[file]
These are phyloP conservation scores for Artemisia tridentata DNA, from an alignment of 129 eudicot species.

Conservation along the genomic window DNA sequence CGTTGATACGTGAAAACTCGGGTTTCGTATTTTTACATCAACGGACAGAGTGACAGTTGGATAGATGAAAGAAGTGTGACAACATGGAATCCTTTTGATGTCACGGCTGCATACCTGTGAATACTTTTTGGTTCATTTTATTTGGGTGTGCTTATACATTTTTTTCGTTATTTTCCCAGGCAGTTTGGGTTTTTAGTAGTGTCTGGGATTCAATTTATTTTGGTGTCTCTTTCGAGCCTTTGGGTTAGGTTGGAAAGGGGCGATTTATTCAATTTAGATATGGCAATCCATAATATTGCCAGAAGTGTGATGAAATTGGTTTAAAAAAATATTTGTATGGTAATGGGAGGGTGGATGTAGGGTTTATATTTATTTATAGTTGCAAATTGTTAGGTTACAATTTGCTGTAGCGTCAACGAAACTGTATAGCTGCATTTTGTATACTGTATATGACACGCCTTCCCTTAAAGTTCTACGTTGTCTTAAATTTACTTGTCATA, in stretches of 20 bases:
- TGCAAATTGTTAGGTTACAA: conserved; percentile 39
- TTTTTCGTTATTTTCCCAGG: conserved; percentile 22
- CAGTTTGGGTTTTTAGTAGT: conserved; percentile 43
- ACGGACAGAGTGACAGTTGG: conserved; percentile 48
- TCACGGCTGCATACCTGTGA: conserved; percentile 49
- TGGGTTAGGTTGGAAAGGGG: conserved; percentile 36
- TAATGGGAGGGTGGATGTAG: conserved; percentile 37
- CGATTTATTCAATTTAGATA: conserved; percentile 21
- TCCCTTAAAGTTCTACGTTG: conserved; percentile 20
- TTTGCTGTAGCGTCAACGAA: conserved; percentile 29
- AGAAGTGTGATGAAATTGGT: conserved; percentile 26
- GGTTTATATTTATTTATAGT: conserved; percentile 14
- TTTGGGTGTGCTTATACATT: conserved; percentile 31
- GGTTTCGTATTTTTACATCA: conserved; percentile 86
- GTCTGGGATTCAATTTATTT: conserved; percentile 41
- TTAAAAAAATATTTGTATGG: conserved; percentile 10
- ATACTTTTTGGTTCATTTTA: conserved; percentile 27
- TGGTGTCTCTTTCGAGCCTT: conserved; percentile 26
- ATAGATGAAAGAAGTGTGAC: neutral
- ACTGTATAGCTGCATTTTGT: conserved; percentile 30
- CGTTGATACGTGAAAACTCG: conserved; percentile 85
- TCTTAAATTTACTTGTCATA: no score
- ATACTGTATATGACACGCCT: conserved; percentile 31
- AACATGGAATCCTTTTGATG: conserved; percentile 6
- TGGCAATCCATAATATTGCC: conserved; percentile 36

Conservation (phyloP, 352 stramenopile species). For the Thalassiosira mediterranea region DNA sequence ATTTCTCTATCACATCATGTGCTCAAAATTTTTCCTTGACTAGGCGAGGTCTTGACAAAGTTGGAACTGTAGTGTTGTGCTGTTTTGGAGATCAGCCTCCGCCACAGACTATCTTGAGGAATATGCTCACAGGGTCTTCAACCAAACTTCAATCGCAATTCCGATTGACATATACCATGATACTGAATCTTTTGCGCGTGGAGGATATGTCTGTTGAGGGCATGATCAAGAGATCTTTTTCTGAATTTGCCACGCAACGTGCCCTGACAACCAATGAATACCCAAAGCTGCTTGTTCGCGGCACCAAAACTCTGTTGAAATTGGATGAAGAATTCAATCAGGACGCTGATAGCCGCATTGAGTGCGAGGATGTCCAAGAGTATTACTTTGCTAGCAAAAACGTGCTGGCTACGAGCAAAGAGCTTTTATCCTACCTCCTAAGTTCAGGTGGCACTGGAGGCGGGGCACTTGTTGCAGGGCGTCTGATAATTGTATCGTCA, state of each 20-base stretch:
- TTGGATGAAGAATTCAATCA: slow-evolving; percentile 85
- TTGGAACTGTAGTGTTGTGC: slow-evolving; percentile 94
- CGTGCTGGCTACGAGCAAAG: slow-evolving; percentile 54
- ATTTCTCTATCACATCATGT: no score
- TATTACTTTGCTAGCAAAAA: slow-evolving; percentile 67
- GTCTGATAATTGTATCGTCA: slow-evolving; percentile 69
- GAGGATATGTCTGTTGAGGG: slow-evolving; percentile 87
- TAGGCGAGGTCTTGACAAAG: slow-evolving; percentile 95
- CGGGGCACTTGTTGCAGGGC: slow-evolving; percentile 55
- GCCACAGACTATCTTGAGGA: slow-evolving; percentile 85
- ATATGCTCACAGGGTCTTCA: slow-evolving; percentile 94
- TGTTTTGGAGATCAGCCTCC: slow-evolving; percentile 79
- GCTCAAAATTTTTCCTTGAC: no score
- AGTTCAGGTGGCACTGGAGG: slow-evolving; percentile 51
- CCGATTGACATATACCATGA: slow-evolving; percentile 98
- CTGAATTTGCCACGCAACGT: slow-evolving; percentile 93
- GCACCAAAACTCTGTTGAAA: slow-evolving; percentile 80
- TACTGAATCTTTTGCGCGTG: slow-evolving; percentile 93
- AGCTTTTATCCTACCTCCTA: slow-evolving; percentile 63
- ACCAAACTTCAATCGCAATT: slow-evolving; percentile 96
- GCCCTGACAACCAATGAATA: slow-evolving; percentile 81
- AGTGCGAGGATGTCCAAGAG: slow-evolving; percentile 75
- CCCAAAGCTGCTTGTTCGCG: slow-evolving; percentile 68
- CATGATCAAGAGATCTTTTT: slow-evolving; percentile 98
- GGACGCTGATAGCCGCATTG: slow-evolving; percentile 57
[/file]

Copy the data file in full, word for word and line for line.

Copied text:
These are phyloP conservation scores for Artemisia tridentata DNA, from an alignment of 129 eudicot species.

Conservation along the genomic window DNA sequence CGTTGATACGTGAAAACTCGGGTTTCGTATTTTTACATCAACGGACAGAGTGACAGTTGGATAGATGAAAGAAGTGTGACAACATGGAATCCTTTTGATGTCACGGCTGCATACCTGTGAATACTTTTTGGTTCATTTTATTTGGGTGTGCTTATACATTTTTTTCGTTATTTTCCCAGGCAGTTTGGGTTTTTAGTAGTGTCTGGGATTCAATTTATTTTGGTGTCTCTTTCGAGCCTTTGGGTTAGGTTGGAAAGGGGCGATTTATTCAATTTAGATATGGCAATCCATAATATTGCCAGAAGTGTGATGAAATTGGTTTAAAAAAATATTTGTATGGTAATGGGAGGGTGGATGTAGGGTTTATATTTATTTATAGTTGCAAATTGTTAGGTTACAATTTGCTGTAGCGTCAACGAAACTGTATAGCTGCATTTTGTATACTGTATATGACACGCCTTCCCTTAAAGTTCTACGTTGTCTTAAATTTACTTGTCATA, in stretches of 20 bases:
- TGCAAATTGTTAGGTTACAA: conserved; percentile 39
- TTTTTCGTTATTTTCCCAGG: conserved; percentile 22
- CAGTTTGGGTTTTTAGTAGT: conserved; percentile 43
- ACGGACAGAGTGACAGTTGG: conserved; percentile 48
- TCACGGCTGCATACCTGTGA: conserved; percentile 49
- TGGGTTAGGTTGGAAAGGGG: conserved; percentile 36
- TAATGGGAGGGTGGATGTAG: conserved; percentile 37
- CGATTTATTCAATTTAGATA: conserved; percentile 21
- TCCCTTAAAGTTCTACGTTG: conserved; percentile 20
- TTTGCTGTAGCGTCAACGAA: conserved; percentile 29
- AGAAGTGTGATGAAATTGGT: conserved; percentile 26
- GGTTTATATTTATTTATAGT: conserved; percentile 14
- TTTGGGTGTGCTTATACATT: conserved; percentile 31
- GGTTTCGTATTTTTACATCA: conserved; percentile 86
- GTCTGGGATTCAATTTATTT: conserved; percentile 41
- TTAAAAAAATATTTGTATGG: conserved; percentile 10
- ATACTTTTTGGTTCATTTTA: conserved; percentile 27
- TGGTGTCTCTTTCGAGCCTT: conserved; percentile 26
- ATAGATGAAAGAAGTGTGAC: neutral
- ACTGTATAGCTGCATTTTGT: conserved; percentile 30
- CGTTGATACGTGAAAACTCG: conserved; percentile 85
- TCTTAAATTTACTTGTCATA: no score
- ATACTGTATATGACACGCCT: conserved; percentile 31
- AACATGGAATCCTTTTGATG: conserved; percentile 6
- TGGCAATCCATAATATTGCC: conserved; percentile 36

Conservation (phyloP, 352 stramenopile species). For the Thalassiosira mediterranea region DNA sequence ATTTCTCTATCACATCATGTGCTCAAAATTTTTCCTTGACTAGGCGAGGTCTTGACAAAGTTGGAACTGTAGTGTTGTGCTGTTTTGGAGATCAGCCTCCGCCACAGACTATCTTGAGGAATATGCTCACAGGGTCTTCAACCAAACTTCAATCGCAATTCCGATTGACATATACCATGATACTGAATCTTTTGCGCGTGGAGGATATGTCTGTTGAGGGCATGATCAAGAGATCTTTTTCTGAATTTGCCACGCAACGTGCCCTGACAACCAATGAATACCCAAAGCTGCTTGTTCGCGGCACCAAAACTCTGTTGAAATTGGATGAAGAATTCAATCAGGACGCTGATAGCCGCATTGAGTGCGAGGATGTCCAAGAGTATTACTTTGCTAGCAAAAACGTGCTGGCTACGAGCAAAGAGCTTTTATCCTACCTCCTAAGTTCAGGTGGCACTGGAGGCGGGGCACTTGTTGCAGGGCGTCTGATAATTGTATCGTCA, state of each 20-base stretch:
- TTGGATGAAGAATTCAATCA: slow-evolving; percentile 85
- TTGGAACTGTAGTGTTGTGC: slow-evolving; percentile 94
- CGTGCTGGCTACGAGCAAAG: slow-evolving; percentile 54
- ATTTCTCTATCACATCATGT: no score
- TATTACTTTGCTAGCAAAAA: slow-evolving; percentile 67
- GTCTGATAATTGTATCGTCA: slow-evolving; percentile 69
- GAGGATATGTCTGTTGAGGG: slow-evolving; percentile 87
- TAGGCGAGGTCTTGACAAAG: slow-evolving; percentile 95
- CGGGGCACTTGTTGCAGGGC: slow-evolving; percentile 55
- GCCACAGACTATCTTGAGGA: slow-evolving; percentile 85
- ATATGCTCACAGGGTCTTCA: slow-evolving; percentile 94
- TGTTTTGGAGATCAGCCTCC: slow-evolving; percentile 79
- GCTCAAAATTTTTCCTTGAC: no score
- AGTTCAGGTGGCACTGGAGG: slow-evolving; percentile 51
- CCGATTGACATATACCATGA: slow-evolving; percentile 98
- CTGAATTTGCCACGCAACGT: slow-evolving; percentile 93
- GCACCAAAACTCTGTTGAAA: slow-evolving; percentile 80
- TACTGAATCTTTTGCGCGTG: slow-evolving; percentile 93
- AGCTTTTATCCTACCTCCTA: slow-evolving; percentile 63
- ACCAAACTTCAATCGCAATT: slow-evolving; percentile 96
- GCCCTGACAACCAATGAATA: slow-evolving; percentile 81
- AGTGCGAGGATGTCCAAGAG: slow-evolving; percentile 75
- CCCAAAGCTGCTTGTTCGCG: slow-evolving; percentile 68
- CATGATCAAGAGATCTTTTT: slow-evolving; percentile 98
- GGACGCTGATAGCCGCATTG: slow-evolving; percentile 57